array passing

This is a discussion on array passing within the C++ Programming forums, part of the General Programming Boards category; What i'm wondering is if there is an easy way to pass a copy of an array to a function. ...

  1. #1
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    array passing

    What i'm wondering is if there is an easy way to pass a copy of an array to a function. in the following program i pass the address of an array of numbers, a, to the change function. But what i really want to do is pass a copy so that the function change can not change a. How can i do this?

    Code:
    #include <iostream>
    
    void swap (int &a, int &b) {
    int temp;
    temp=a;
    a=b;
    b=temp;
    }
    
    void display (int numbers[5]) {
    for (int i=0; i <5; i++)
    std:: cout << numbers[i] << ",";
    std::cout << "\n";
    
    }     
    void change (int numbers[5]) {
      numbers[0]=100;numbers[1]=100;numbers[2]=100;
      display(numbers);
    
    }
    
    
    int main(void) {
    int a[]={1,5,6,8,3};
    std::cout << "before organize and print a="; display(a);
    change(a);
    std::cout << "after a="; display(a);
    system("PAUSE");
    return 0;
    }

  2. #2
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    14

    Uhm some suggestions

    Well maybe you can add a const to your function head so that it won't change ur parameters
    else try to copy the whole array to either another array or maybe even a dynamic array so u can delete the array later..
    Use:
    something like this:

    typeOfYourPointer *ptrName;

    ptrName = new YourArrayType [];

    to create a dynamic array
    and delete it later like this

    delete prtName;

    hope i help a bit ;P

  3. #3
    Cat without Hat CornedBee's Avatar
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    Stuff allocated with new[] MUST be freed with delete[]!!!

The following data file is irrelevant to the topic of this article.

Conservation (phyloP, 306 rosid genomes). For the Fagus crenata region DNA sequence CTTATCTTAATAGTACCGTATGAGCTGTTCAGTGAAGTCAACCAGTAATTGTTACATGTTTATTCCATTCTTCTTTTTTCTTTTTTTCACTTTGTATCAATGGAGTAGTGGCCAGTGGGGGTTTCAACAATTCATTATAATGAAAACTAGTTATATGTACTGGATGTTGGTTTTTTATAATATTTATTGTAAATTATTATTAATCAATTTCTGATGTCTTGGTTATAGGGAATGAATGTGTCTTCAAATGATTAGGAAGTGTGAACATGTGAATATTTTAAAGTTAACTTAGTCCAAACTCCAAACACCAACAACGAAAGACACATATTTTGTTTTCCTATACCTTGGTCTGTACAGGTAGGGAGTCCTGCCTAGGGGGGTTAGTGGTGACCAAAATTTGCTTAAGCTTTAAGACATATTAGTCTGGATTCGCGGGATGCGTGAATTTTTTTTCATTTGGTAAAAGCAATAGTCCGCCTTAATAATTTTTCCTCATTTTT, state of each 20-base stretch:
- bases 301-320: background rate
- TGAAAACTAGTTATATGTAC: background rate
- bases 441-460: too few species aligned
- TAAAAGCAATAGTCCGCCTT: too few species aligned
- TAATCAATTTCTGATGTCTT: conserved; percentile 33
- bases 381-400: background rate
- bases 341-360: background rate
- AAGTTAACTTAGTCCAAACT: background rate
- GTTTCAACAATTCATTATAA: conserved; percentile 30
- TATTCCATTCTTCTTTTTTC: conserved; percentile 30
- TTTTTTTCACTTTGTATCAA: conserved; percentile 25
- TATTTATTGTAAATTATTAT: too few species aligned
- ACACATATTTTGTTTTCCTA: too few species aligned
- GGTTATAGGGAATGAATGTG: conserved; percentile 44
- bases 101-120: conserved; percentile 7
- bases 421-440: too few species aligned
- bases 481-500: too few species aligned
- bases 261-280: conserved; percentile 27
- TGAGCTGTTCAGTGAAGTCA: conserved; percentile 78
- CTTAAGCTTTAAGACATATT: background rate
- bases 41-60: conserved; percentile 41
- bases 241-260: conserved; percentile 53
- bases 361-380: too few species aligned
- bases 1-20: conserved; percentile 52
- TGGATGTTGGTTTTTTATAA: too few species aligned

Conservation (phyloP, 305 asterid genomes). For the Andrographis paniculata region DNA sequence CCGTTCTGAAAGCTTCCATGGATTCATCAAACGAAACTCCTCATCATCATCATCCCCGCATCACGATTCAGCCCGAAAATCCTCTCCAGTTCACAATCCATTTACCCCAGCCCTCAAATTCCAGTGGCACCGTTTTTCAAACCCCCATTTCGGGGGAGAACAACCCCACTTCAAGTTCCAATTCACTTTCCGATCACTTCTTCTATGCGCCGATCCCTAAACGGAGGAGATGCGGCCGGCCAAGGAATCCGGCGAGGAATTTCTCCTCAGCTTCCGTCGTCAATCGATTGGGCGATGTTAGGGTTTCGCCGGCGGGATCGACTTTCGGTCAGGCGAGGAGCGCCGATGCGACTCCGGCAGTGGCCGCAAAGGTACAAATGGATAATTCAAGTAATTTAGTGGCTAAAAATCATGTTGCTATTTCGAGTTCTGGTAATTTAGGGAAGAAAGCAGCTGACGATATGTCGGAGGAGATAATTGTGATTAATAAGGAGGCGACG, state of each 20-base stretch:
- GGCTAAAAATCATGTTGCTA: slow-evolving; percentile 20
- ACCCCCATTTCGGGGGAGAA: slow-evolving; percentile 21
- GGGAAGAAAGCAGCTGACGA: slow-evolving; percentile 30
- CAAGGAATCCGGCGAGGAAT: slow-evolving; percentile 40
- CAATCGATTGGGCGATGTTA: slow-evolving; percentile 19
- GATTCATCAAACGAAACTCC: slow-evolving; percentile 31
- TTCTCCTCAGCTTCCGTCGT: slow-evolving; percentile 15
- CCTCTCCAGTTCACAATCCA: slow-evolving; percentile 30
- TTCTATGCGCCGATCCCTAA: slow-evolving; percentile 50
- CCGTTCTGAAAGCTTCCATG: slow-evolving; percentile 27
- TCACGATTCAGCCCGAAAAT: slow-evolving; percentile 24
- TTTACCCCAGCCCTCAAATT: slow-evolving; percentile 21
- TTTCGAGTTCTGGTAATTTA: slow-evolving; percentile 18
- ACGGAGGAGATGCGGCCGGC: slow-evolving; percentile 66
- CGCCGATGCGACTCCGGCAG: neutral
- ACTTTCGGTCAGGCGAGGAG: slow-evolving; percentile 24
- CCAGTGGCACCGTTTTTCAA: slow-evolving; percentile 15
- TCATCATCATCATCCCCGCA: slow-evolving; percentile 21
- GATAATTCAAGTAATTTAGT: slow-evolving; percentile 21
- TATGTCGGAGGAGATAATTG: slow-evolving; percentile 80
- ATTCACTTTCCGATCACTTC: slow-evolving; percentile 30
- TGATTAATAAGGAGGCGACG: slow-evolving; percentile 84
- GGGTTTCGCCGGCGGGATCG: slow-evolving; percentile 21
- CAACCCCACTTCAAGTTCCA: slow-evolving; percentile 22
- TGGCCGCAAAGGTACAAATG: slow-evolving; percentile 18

All the buzzt!
    CornedBee

    "There is not now, nor has there ever been, nor will there ever be, any programming language in which it is the least bit difficult to write bad code."
    - Flon's Law

  4. #4
    Programming Sex-God Polymorphic OOP's Avatar
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    Re: array passing

    Originally posted by manwhoonlyeats
    What i'm wondering is if there is an easy way to pass a copy of an array to a function. in the following program i pass the address of an array of numbers, a, to the change function. But what i really want to do is pass a copy so that the function change can not change a. How can i do this?
    The easiest way is to encapsulate your array int a container and have your function take the container by value (and you can template the function to make it use that definition for all container types). I'd suggest using boost::array< int, 5 > (boost.org) if you are sure that you always need an array of 5 elements, or you can use std::vector (but I wouldn't recommend it as it forces dynamic memory allocation unless you wanna have some fun with allocators).
    Another quick solution would be to encapsulate your array in a struct and let the default copy constructor do the work (but I don't recommend it).
    Finally, you could always just manually copy all of the elements from within the functions, but I don't recommend that at all.

    Also, just as a side note, your current functions are set up to accept pointers to ints. If you want the functions to only take arrays of ints of length 5 (passed by reference), then use

    void change( const int (&numbers)[5] ) // a reference to an array of 5 const ints

  5. #5
    Cat without Hat CornedBee's Avatar
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    The const keyword is what you need to prevent modification from responsible programmers.

    There's nothing you can do to prevent irresponsible programmers from messing your stuff up.
    All the buzzt!
    CornedBee

    "There is not now, nor has there ever been, nor will there ever be, any programming language in which it is the least bit difficult to write bad code."
    - Flon's Law

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